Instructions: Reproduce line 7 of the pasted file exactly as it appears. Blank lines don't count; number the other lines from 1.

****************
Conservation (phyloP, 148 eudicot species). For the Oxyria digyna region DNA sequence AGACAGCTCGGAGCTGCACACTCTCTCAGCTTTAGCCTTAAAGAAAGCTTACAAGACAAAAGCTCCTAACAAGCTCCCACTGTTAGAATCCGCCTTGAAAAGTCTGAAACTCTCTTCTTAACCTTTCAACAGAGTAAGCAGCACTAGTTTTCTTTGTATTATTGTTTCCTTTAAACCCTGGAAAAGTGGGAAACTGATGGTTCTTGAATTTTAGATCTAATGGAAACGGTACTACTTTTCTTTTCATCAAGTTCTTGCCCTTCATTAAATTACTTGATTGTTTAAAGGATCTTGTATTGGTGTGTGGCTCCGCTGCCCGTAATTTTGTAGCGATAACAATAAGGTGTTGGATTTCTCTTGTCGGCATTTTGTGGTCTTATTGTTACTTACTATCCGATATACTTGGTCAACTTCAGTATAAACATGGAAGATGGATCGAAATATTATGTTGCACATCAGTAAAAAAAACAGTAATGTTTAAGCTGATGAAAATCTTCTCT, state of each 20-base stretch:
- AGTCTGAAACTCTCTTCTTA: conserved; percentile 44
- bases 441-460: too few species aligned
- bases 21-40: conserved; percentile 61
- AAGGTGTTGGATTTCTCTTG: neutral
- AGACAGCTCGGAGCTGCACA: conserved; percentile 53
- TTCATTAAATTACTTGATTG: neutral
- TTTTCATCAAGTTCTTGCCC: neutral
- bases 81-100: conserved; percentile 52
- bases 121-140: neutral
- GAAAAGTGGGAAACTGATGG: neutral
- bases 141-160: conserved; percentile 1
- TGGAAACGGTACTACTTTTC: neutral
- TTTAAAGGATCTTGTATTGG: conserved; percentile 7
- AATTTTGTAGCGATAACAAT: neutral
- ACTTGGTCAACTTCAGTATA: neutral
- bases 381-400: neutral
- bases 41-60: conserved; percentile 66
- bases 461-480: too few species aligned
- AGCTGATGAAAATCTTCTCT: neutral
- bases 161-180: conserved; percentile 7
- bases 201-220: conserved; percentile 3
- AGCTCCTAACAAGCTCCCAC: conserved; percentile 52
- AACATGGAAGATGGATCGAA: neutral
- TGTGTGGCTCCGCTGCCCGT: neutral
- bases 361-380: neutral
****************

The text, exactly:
- TTCATTAAATTACTTGATTG: neutral